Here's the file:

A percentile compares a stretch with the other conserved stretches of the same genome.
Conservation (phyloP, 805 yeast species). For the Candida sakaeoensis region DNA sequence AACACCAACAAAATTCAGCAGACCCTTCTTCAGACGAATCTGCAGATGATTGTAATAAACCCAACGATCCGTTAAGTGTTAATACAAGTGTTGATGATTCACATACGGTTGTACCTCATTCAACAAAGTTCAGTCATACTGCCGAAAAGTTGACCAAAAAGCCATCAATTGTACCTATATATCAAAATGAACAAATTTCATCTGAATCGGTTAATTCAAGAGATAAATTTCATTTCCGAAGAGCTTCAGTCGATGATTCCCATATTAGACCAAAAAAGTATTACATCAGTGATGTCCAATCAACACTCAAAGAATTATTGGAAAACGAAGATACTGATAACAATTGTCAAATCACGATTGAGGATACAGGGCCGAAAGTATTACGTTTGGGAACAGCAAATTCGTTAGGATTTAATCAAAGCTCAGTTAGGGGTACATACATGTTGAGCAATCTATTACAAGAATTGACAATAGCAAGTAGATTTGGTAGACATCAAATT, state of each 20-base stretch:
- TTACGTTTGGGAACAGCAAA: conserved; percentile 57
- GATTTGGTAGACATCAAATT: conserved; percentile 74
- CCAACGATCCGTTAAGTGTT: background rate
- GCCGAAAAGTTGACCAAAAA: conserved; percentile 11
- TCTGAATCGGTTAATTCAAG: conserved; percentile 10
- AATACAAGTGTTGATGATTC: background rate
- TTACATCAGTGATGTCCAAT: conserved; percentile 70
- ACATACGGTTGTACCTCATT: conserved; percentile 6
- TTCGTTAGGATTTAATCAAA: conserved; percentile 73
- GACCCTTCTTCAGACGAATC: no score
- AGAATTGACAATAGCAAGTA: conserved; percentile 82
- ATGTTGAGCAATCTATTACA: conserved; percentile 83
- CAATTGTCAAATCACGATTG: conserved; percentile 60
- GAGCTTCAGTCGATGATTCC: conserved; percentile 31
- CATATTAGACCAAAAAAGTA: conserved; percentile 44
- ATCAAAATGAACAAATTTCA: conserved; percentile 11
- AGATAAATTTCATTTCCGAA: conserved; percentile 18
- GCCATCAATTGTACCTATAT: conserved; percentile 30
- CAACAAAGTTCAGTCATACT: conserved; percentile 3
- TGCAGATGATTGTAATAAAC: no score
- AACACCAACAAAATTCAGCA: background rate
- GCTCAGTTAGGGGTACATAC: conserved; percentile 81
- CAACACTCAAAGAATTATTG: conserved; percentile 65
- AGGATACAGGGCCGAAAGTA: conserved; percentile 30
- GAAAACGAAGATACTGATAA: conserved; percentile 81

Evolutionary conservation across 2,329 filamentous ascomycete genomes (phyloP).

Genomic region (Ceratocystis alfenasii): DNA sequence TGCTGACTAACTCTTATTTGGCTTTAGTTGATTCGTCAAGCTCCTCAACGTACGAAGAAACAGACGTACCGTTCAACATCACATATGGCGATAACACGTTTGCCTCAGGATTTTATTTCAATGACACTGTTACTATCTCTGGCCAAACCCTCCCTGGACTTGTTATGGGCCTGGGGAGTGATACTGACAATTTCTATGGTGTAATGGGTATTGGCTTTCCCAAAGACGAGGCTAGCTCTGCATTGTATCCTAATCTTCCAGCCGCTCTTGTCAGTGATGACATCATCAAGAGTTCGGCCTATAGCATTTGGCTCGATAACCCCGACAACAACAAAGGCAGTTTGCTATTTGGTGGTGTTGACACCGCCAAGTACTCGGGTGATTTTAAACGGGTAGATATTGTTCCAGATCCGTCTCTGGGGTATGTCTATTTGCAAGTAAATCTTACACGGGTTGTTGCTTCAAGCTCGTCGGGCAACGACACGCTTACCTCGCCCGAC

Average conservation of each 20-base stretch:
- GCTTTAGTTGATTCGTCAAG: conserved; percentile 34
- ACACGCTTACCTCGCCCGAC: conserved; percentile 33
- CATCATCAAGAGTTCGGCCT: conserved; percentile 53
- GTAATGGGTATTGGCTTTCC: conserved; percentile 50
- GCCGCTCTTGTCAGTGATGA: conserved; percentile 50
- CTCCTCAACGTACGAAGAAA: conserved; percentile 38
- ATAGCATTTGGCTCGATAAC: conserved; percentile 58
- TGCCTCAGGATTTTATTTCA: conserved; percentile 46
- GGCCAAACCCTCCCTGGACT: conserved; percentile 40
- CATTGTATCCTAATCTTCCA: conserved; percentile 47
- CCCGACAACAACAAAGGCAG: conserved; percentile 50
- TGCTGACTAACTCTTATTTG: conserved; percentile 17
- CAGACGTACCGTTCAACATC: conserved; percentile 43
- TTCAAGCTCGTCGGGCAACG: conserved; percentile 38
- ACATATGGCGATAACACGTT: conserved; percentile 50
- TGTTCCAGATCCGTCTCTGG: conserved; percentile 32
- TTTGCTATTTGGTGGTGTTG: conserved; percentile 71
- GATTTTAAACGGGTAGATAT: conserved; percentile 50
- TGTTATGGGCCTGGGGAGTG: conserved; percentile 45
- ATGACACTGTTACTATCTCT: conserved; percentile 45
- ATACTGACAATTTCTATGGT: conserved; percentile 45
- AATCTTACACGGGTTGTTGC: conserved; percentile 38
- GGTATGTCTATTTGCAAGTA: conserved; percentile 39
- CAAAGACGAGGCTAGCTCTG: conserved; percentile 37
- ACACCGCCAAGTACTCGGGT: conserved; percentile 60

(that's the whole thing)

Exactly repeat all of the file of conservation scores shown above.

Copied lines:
A percentile compares a stretch with the other conserved stretches of the same genome.
Conservation (phyloP, 805 yeast species). For the Candida sakaeoensis region DNA sequence AACACCAACAAAATTCAGCAGACCCTTCTTCAGACGAATCTGCAGATGATTGTAATAAACCCAACGATCCGTTAAGTGTTAATACAAGTGTTGATGATTCACATACGGTTGTACCTCATTCAACAAAGTTCAGTCATACTGCCGAAAAGTTGACCAAAAAGCCATCAATTGTACCTATATATCAAAATGAACAAATTTCATCTGAATCGGTTAATTCAAGAGATAAATTTCATTTCCGAAGAGCTTCAGTCGATGATTCCCATATTAGACCAAAAAAGTATTACATCAGTGATGTCCAATCAACACTCAAAGAATTATTGGAAAACGAAGATACTGATAACAATTGTCAAATCACGATTGAGGATACAGGGCCGAAAGTATTACGTTTGGGAACAGCAAATTCGTTAGGATTTAATCAAAGCTCAGTTAGGGGTACATACATGTTGAGCAATCTATTACAAGAATTGACAATAGCAAGTAGATTTGGTAGACATCAAATT, state of each 20-base stretch:
- TTACGTTTGGGAACAGCAAA: conserved; percentile 57
- GATTTGGTAGACATCAAATT: conserved; percentile 74
- CCAACGATCCGTTAAGTGTT: background rate
- GCCGAAAAGTTGACCAAAAA: conserved; percentile 11
- TCTGAATCGGTTAATTCAAG: conserved; percentile 10
- AATACAAGTGTTGATGATTC: background rate
- TTACATCAGTGATGTCCAAT: conserved; percentile 70
- ACATACGGTTGTACCTCATT: conserved; percentile 6
- TTCGTTAGGATTTAATCAAA: conserved; percentile 73
- GACCCTTCTTCAGACGAATC: no score
- AGAATTGACAATAGCAAGTA: conserved; percentile 82
- ATGTTGAGCAATCTATTACA: conserved; percentile 83
- CAATTGTCAAATCACGATTG: conserved; percentile 60
- GAGCTTCAGTCGATGATTCC: conserved; percentile 31
- CATATTAGACCAAAAAAGTA: conserved; percentile 44
- ATCAAAATGAACAAATTTCA: conserved; percentile 11
- AGATAAATTTCATTTCCGAA: conserved; percentile 18
- GCCATCAATTGTACCTATAT: conserved; percentile 30
- CAACAAAGTTCAGTCATACT: conserved; percentile 3
- TGCAGATGATTGTAATAAAC: no score
- AACACCAACAAAATTCAGCA: background rate
- GCTCAGTTAGGGGTACATAC: conserved; percentile 81
- CAACACTCAAAGAATTATTG: conserved; percentile 65
- AGGATACAGGGCCGAAAGTA: conserved; percentile 30
- GAAAACGAAGATACTGATAA: conserved; percentile 81

Evolutionary conservation across 2,329 filamentous ascomycete genomes (phyloP).

Genomic region (Ceratocystis alfenasii): DNA sequence TGCTGACTAACTCTTATTTGGCTTTAGTTGATTCGTCAAGCTCCTCAACGTACGAAGAAACAGACGTACCGTTCAACATCACATATGGCGATAACACGTTTGCCTCAGGATTTTATTTCAATGACACTGTTACTATCTCTGGCCAAACCCTCCCTGGACTTGTTATGGGCCTGGGGAGTGATACTGACAATTTCTATGGTGTAATGGGTATTGGCTTTCCCAAAGACGAGGCTAGCTCTGCATTGTATCCTAATCTTCCAGCCGCTCTTGTCAGTGATGACATCATCAAGAGTTCGGCCTATAGCATTTGGCTCGATAACCCCGACAACAACAAAGGCAGTTTGCTATTTGGTGGTGTTGACACCGCCAAGTACTCGGGTGATTTTAAACGGGTAGATATTGTTCCAGATCCGTCTCTGGGGTATGTCTATTTGCAAGTAAATCTTACACGGGTTGTTGCTTCAAGCTCGTCGGGCAACGACACGCTTACCTCGCCCGAC

Average conservation of each 20-base stretch:
- GCTTTAGTTGATTCGTCAAG: conserved; percentile 34
- ACACGCTTACCTCGCCCGAC: conserved; percentile 33
- CATCATCAAGAGTTCGGCCT: conserved; percentile 53
- GTAATGGGTATTGGCTTTCC: conserved; percentile 50
- GCCGCTCTTGTCAGTGATGA: conserved; percentile 50
- CTCCTCAACGTACGAAGAAA: conserved; percentile 38
- ATAGCATTTGGCTCGATAAC: conserved; percentile 58
- TGCCTCAGGATTTTATTTCA: conserved; percentile 46
- GGCCAAACCCTCCCTGGACT: conserved; percentile 40
- CATTGTATCCTAATCTTCCA: conserved; percentile 47
- CCCGACAACAACAAAGGCAG: conserved; percentile 50
- TGCTGACTAACTCTTATTTG: conserved; percentile 17
- CAGACGTACCGTTCAACATC: conserved; percentile 43
- TTCAAGCTCGTCGGGCAACG: conserved; percentile 38
- ACATATGGCGATAACACGTT: conserved; percentile 50
- TGTTCCAGATCCGTCTCTGG: conserved; percentile 32
- TTTGCTATTTGGTGGTGTTG: conserved; percentile 71
- GATTTTAAACGGGTAGATAT: conserved; percentile 50
- TGTTATGGGCCTGGGGAGTG: conserved; percentile 45
- ATGACACTGTTACTATCTCT: conserved; percentile 45
- ATACTGACAATTTCTATGGT: conserved; percentile 45
- AATCTTACACGGGTTGTTGC: conserved; percentile 38
- GGTATGTCTATTTGCAAGTA: conserved; percentile 39
- CAAAGACGAGGCTAGCTCTG: conserved; percentile 37
- ACACCGCCAAGTACTCGGGT: conserved; percentile 60